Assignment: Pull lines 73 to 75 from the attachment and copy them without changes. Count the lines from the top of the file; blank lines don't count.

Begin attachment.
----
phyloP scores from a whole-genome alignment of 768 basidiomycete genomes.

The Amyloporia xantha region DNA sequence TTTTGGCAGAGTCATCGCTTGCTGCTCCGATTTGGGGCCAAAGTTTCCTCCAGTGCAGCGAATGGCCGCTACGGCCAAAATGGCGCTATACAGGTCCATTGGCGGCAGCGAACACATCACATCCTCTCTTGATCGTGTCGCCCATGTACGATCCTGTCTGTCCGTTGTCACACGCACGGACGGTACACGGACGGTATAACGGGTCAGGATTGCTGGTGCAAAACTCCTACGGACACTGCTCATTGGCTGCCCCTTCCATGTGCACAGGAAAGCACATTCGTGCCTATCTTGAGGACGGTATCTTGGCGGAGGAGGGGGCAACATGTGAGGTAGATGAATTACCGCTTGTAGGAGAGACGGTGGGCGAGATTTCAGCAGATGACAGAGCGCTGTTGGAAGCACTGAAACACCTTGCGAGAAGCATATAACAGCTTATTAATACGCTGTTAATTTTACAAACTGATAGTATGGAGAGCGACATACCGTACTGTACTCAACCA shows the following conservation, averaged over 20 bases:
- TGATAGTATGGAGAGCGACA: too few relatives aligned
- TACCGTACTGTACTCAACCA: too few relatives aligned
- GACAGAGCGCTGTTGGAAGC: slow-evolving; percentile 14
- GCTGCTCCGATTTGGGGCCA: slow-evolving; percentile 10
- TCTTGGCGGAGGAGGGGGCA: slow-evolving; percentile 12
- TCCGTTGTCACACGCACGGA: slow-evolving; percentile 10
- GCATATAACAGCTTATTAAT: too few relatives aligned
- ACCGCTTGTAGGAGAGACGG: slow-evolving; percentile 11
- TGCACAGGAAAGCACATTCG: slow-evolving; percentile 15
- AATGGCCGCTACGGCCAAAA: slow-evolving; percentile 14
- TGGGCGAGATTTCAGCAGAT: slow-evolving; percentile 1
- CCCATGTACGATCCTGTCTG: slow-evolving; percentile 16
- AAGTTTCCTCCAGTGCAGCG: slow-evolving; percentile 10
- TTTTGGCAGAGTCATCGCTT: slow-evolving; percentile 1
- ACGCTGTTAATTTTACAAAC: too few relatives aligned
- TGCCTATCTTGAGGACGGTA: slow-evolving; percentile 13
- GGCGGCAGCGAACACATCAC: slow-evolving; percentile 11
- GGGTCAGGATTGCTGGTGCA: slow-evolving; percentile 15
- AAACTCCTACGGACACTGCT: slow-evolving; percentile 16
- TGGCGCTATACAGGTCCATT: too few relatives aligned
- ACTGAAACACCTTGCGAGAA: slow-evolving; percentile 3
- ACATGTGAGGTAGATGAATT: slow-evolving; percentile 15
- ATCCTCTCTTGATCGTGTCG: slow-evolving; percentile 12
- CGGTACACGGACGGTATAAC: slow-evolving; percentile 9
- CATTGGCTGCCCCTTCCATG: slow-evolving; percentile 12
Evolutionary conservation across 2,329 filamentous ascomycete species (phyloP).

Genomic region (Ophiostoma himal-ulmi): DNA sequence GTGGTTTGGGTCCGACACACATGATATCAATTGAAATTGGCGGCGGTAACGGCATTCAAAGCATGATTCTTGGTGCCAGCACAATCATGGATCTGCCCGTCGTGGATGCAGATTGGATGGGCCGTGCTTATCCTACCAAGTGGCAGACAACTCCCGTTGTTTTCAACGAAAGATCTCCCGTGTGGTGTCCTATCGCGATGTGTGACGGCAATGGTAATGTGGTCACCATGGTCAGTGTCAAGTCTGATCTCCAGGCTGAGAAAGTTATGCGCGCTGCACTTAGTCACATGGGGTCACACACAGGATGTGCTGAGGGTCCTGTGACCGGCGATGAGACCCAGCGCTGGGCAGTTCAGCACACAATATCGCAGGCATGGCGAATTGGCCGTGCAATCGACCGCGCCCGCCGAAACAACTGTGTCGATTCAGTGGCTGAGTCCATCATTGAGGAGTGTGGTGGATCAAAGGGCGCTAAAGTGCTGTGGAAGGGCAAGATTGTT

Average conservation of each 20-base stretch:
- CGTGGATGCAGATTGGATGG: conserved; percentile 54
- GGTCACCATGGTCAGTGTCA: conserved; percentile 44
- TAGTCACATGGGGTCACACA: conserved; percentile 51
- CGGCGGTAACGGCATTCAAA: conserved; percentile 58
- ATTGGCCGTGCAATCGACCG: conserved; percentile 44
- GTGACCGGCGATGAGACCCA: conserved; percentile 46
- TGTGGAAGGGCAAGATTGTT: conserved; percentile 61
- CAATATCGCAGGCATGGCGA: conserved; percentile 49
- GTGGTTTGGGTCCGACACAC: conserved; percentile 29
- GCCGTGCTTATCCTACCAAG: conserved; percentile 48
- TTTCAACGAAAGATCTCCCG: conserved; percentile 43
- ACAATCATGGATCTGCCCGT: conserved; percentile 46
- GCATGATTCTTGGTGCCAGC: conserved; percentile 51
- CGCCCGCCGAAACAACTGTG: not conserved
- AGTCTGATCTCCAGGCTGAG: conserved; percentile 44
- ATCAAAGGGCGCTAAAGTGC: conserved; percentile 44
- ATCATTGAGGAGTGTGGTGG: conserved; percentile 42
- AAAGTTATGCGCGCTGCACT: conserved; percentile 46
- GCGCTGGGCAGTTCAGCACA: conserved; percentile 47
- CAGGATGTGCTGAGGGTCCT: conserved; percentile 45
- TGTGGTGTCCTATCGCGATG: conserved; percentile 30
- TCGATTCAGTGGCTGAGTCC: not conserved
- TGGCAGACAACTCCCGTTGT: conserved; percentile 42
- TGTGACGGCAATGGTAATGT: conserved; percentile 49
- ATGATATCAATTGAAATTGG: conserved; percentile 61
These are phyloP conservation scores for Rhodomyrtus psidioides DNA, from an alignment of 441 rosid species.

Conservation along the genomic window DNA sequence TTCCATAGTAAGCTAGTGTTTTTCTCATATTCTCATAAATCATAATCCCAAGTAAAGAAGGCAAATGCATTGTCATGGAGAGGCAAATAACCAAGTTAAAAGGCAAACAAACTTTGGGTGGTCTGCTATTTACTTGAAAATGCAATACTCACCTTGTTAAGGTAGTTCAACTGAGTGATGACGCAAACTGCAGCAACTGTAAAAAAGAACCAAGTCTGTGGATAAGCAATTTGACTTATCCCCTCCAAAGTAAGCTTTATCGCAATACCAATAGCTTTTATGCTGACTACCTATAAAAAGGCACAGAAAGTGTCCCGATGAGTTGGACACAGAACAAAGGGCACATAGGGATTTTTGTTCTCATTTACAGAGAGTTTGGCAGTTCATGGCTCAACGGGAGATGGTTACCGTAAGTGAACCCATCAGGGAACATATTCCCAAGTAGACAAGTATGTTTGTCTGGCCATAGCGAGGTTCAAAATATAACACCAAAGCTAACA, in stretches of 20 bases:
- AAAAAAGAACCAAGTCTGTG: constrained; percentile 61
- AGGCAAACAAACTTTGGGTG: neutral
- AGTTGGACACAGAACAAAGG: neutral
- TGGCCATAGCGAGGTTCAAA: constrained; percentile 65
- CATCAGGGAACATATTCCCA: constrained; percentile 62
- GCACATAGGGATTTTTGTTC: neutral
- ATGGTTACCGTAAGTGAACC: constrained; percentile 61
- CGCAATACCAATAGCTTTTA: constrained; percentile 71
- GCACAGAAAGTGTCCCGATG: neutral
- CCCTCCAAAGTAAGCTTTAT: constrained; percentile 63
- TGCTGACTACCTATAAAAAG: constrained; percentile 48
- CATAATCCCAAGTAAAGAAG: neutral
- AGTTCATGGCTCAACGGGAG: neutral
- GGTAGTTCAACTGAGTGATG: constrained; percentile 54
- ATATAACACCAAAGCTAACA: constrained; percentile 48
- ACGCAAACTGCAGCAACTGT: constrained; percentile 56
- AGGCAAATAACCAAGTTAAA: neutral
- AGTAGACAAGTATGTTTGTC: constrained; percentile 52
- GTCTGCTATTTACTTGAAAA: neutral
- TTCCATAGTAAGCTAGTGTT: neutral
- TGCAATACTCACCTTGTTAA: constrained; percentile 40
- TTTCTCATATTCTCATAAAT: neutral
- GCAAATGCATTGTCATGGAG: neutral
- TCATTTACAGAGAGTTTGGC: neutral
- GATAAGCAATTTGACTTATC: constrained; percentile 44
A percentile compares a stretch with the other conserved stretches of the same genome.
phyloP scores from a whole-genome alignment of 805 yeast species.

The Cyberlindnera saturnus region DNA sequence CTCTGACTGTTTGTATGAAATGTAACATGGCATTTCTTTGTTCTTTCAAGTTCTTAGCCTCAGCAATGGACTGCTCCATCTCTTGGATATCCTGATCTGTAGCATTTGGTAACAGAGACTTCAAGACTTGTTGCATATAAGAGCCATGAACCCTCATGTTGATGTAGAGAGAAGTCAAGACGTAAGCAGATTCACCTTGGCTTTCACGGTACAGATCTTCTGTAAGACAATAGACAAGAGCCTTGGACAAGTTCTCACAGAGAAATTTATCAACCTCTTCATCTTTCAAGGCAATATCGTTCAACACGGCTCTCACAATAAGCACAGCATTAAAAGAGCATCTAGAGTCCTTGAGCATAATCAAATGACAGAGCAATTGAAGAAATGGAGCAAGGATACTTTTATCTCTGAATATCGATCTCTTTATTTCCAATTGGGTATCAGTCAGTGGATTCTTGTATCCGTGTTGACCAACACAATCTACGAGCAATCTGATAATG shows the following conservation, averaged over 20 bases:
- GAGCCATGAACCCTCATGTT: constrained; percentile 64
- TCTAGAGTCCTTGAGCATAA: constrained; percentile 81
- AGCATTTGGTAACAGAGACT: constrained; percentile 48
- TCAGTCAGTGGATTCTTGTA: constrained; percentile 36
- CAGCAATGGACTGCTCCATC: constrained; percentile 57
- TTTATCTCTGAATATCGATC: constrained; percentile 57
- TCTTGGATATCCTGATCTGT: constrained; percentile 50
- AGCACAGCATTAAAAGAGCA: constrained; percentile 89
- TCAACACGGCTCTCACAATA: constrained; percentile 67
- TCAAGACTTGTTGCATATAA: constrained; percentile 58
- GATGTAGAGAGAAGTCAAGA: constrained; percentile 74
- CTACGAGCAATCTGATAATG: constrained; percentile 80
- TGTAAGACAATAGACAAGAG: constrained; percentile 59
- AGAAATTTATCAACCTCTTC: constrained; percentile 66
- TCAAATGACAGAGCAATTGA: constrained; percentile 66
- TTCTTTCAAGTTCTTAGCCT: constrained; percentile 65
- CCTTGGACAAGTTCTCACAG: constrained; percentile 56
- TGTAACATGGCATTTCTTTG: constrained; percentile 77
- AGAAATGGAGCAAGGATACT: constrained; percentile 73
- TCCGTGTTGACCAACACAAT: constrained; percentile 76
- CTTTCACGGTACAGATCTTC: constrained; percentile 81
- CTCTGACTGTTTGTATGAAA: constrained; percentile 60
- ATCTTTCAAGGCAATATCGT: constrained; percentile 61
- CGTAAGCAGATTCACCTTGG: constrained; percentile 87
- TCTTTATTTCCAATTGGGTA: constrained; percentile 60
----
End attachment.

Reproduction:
- ACGCAAACTGCAGCAACTGT: constrained; percentile 56
- AGGCAAATAACCAAGTTAAA: neutral
- AGTAGACAAGTATGTTTGTC: constrained; percentile 52